Two decades into their fruitful yet complicated relationship, Britain’s Channel 4 has decided it’s time to air a documentary about Jay Z and Kanye West called Public Enemies: Jay Z vs. Kanye West. Despite the “vs.” part of the title (and the existence of the film altogether) making the rappers’ relationship seem, perhaps unfairly, on par with some of the legendary beefs in rap history, there is no denying that Jay and Kanye are still two of the biggest stars in the world whose nearly 20 year relationship could make for a fascinating documentary.
The one hour-long documentary, which airs Monday, July 31, at 10 PM, is described as a “tale of creativity versus commerce, inner-city deprivation versus suburban aspiration, of right versus left. And it reveals an even bigger story of how race, wealth, and celebrity are shaping modern America.”
Channel 4’s website explains that the doc will show “unseen footage and exclusive interviews, reveal[ing] the story behind Jay Z and Kanye West’s spectacular rise, their creative partnership and their colossal falling out.”
Starting in 2000, West began producing beats for artists on Jay Z’s Roc-A-Fella records. West worked with Jay directly on Jay’s 2001 masterpiece The Blueprint, producing four of the album’s 13 tracks including “Izzo (H.O.V.A.).”
The duo went on to work together on many songs like “Diamonds From Sierra Leone (Remix),” “Monster,” and “Run This Town,” among others, with the partnership culminating in 2011’s joint album “Watch the Throne.”
Despite this powerhouse (and Kanye considering Jay a big brother), the past year has seen the friendship turn tumultuous. On Nov. 16 during a stop in Sacramento as part of his Saint Pablo Tour, Kanye called out Jay, saying, “Jay Z, call me bruh. You still ain’t call me. Jay Z, I know you got killers. Please don’t send ’em at my head. Just call me. Talk to me like a man.”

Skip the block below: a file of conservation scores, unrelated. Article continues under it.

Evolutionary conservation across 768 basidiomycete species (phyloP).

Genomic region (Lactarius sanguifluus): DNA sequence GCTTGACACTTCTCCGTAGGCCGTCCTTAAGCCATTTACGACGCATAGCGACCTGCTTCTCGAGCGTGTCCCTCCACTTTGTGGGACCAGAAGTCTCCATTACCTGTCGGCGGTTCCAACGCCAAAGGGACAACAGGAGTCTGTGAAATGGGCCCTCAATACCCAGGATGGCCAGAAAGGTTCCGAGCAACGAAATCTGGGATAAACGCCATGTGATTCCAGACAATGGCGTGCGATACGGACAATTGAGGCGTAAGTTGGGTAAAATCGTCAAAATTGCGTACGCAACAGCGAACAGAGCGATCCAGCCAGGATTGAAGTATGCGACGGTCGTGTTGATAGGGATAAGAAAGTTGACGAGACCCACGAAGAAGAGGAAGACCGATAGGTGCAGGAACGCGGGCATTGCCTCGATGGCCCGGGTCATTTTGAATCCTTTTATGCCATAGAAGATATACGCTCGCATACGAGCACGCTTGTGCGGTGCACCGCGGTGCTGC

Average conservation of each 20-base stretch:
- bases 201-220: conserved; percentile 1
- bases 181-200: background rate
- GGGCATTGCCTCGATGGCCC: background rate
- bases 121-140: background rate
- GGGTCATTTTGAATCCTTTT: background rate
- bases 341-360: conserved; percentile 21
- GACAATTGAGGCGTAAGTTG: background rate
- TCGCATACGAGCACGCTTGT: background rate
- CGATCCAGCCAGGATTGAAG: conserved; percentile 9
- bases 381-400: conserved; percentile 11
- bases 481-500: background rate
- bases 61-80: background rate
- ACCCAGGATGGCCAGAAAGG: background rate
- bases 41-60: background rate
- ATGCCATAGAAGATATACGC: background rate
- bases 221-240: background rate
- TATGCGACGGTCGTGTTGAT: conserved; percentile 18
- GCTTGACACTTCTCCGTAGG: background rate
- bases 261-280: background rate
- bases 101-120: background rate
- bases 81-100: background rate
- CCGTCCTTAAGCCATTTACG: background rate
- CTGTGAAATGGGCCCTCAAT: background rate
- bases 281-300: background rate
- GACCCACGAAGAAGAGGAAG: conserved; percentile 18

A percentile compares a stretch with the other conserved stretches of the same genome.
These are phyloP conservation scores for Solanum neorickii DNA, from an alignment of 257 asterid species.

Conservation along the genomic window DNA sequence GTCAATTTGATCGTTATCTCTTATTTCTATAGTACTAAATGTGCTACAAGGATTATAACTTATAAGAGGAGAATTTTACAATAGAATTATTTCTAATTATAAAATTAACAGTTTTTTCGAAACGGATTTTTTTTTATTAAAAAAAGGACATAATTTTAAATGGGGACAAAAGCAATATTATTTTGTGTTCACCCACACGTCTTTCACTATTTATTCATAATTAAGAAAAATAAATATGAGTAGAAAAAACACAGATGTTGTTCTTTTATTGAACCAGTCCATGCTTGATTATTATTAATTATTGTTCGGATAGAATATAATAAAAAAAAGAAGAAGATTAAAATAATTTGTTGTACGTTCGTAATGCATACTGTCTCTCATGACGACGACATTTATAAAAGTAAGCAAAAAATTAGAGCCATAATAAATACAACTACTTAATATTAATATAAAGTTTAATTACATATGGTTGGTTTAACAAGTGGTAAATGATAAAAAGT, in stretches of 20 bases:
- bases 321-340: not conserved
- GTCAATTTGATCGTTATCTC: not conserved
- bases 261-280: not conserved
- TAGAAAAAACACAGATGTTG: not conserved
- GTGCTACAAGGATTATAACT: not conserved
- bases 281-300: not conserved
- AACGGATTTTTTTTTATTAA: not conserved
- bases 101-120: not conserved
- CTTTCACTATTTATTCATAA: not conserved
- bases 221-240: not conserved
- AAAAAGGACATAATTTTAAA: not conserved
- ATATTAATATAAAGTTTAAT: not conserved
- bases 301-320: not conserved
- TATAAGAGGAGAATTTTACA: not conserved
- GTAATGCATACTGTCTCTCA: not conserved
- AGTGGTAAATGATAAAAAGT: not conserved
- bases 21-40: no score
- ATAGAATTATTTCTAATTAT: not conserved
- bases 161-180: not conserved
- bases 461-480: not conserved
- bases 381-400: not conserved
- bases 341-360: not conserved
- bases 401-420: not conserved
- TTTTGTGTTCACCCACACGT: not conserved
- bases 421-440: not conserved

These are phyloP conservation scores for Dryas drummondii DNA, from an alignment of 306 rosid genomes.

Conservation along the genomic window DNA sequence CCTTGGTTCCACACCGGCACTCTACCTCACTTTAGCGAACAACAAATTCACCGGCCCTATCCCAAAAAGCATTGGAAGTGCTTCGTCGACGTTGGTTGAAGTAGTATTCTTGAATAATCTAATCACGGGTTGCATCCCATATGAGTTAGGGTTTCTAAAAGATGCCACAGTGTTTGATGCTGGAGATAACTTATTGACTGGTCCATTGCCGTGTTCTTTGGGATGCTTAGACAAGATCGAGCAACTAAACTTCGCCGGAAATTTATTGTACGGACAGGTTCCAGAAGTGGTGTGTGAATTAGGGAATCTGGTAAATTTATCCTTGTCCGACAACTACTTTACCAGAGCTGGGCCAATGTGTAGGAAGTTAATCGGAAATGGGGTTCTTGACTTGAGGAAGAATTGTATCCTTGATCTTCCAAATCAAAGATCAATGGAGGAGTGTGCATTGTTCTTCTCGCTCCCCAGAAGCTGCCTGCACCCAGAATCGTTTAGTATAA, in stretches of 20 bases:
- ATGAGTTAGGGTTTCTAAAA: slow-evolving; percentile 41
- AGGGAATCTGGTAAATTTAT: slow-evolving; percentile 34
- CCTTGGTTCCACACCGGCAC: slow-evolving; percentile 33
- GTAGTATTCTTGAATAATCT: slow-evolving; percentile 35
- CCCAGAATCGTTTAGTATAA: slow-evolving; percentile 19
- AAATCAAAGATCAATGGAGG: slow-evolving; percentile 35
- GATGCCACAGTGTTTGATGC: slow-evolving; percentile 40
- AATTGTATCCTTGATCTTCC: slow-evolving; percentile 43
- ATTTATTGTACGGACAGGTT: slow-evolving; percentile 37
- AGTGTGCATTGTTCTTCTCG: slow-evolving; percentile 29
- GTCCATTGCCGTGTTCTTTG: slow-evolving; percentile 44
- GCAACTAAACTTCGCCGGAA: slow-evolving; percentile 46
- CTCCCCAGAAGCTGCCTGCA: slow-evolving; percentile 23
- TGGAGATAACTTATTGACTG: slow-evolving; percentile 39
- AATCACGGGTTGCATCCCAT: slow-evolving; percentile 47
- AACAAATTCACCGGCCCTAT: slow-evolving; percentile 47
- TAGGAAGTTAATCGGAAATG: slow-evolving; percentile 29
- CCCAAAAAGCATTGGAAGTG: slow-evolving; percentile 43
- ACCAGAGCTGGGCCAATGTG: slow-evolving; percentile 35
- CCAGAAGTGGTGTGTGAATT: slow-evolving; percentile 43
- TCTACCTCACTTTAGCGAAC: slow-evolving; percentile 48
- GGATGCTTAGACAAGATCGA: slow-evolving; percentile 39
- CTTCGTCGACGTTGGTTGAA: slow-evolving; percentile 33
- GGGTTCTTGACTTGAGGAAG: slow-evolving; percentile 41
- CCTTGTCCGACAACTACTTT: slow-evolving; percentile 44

— DJ Subprime Mortgage (@OhMattG) November 20, 2016
On this year’s 4:44 album, Jay seemed to fire back on the song “Kill Jay Z,” rapping, “You walkin’ around like you invincible, you dropped outta school, you lost your principles/I know people backstab you, I felt bad too/But this ‘fuck everybody’ attitude ain’t natural/But you ain’t the same, this ain’t KumbaYe/But you got hurt because you did cool by ‘Ye/You gave him 20 million without blinkin”/He gave you 20 minutes on stage, fuck was he thinkin’?/’Fuck wrong with everybody?’ is what you sayin’/But if everybody’s crazy, you’re the one that’s insane.”
To cap all this off, there have also been reports Hov and ‘Ye are engaged in a legal battle over money related to the Tidal streaming service.
It is hard to tell with these things what is real and what is marketing, however. Despite Channel 4 claiming a “colossal” falling out, there are yet more reports that the two megastars are working on new music together.
Either way, hopefully Public Enemies provides a fly-on-the-wall glimpse into one of the most fascinating connections in recent music history.